NEW FROM FRONTLINE AND THE NEW YORK TIMES: WHAT HAPPENS WHEN THE POLICE INVESTIGATE ONE OF THEIR OWN?
A Death in St. Augustine
Tuesday, November 26, 2013, at 10 p.m. on PBS
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On the night she broke up with her police officer boyfriend, 24-year-old Michelle O’Connell was found dead from a gunshot in the mouth. Next to her was her boyfriend’s semi-automatic service pistol.
The local sheriff’s investigation concluded it was a suicide – but was it?
In A Death in St. Augustine, premiering Tuesday, November 26 at 10 p.m. (check local PBS listings), FRONTLINE and The New York Times investigate the death of this young, single mother in Florida — and how effectively police handle cases involving their own officers, especially when there are allegations of domestic violence.
“What first caught my eye about this death was that an officer’s gun had fired the fatal shot,” says New York Times investigative reporter Walt Bogdanich, the on-camera reporter for A Death in St. Augustine. “The sheriff concluded this was a simple suicide, but I wanted to know how thoroughly did his office investigate the possible involvement of one of its officers.”
As part of the nine-month investigation, FRONTLINE and The New York Times reviewed police, medical and legal records, interviewed dozens of people connected to the case, and consulted with independent forensic and law enforcement experts who found significant problems with the investigation and conclusions of the local medical examiners and St. Johns County Sheriff’s Office.
Through the lens of this complex case, FRONTLINE and The New York Times report on what law enforcement experts say is a vexing and under-reported national problem: officer-involved domestic violence.
“There are many barriers to reporting domestic violence under ‘ordinary’ circumstances,” Bogdanich says. “But when your abuser is the police, those barriers — including fear of retaliation — can feel even more daunting.”
The problem of officer-involved domestic violence is compounded by the fact that there’s no central, national collection agency to track complaints. Using police disciplinary records and its own survey of police practices nationally, The Times and FRONTLINE examined how police departments handle allegations of officer-involved domestic violence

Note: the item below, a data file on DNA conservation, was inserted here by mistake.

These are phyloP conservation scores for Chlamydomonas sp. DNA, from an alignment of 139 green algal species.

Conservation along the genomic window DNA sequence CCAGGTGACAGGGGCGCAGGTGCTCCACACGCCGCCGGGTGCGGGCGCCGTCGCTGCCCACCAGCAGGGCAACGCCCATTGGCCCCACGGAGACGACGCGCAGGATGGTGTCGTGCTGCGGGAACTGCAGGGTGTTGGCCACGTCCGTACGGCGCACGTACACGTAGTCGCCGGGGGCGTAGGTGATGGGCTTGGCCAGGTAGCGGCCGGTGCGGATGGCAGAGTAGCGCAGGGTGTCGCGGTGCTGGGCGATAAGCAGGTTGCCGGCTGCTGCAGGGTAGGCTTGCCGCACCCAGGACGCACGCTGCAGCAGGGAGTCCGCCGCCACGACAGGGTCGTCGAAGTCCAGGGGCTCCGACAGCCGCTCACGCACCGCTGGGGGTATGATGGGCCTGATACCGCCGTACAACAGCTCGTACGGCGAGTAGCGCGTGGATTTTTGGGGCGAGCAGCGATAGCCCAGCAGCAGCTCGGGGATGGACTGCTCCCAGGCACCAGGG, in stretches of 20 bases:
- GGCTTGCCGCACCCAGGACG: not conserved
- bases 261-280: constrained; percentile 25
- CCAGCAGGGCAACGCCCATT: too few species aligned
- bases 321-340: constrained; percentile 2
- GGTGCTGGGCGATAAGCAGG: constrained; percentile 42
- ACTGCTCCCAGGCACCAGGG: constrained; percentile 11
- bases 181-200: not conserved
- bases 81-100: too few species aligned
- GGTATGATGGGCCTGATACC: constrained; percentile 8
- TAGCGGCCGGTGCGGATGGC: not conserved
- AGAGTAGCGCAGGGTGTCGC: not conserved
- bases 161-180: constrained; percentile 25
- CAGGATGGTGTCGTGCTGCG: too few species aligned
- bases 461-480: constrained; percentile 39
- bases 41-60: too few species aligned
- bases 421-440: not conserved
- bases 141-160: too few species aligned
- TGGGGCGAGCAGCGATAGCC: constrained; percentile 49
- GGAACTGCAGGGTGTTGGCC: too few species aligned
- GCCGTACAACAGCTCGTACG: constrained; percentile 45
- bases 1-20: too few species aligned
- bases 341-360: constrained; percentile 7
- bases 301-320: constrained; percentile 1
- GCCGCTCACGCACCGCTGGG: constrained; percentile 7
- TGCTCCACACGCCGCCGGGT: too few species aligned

“We’re pleased to collaborate with The New York Times to tell this important story in innovative ways, across all of our collective platforms,” says Raney Aronson-Rath, FRONTLINE deputy executive producer.
A Death in St. Augustine is a FRONTLINE Production with The New York Times and Left/Right Docs in association with Catalyst Media Productions. The director, producer, and writer is Glenn Silber. The producer is Frank Koughan. The reporter and writer is Walt Bogdanich. The deputy executive producer of FRONTLINE is Raney Aronson-Rath. The executive producer of FRONTLINE is David Fanning.
FRONTLINE, U.S. television’s longest running investigative documentary series, explores the issues of our times through powerful storytelling. The series has won every major journalism and broadcasting award, including 65 Emmy Awards and 14 Peabody Awards. More than 150 FRONTLINE films can be watched online at pbs.org/frontline.
FRONTLINE is produced by WGBH Boston and is broadcast nationwide on PBS. Funding for FRONTLINE is provided through the support of PBS viewers and by the Corporation for Public Broadcasting. Major funding for FRONTLINE is provided by The John D. and Catherine T. MacArthur Foundation. Additional funding is provided by the Park Foundation, the Wyncote Foundation and the FRONTLINE Journalism Fund. FRONTLINE is a registered trademark of the WGBH Educational Foundation.
About The New York Times
The New York Times is one of the world’s most influential news organizations with numerous news bureaus around the New York region, the nation and the globe. The Times is known for accuracy, depth and authority and produces award-winning journalism, breaking news coverage and opinion and commentary along with deep databases of content and rich multimedia presentations. The Times has won 112 Pulitzer Prizes and Citations, more than any other news organization. Follow The Times on Twitter at @NYTimes.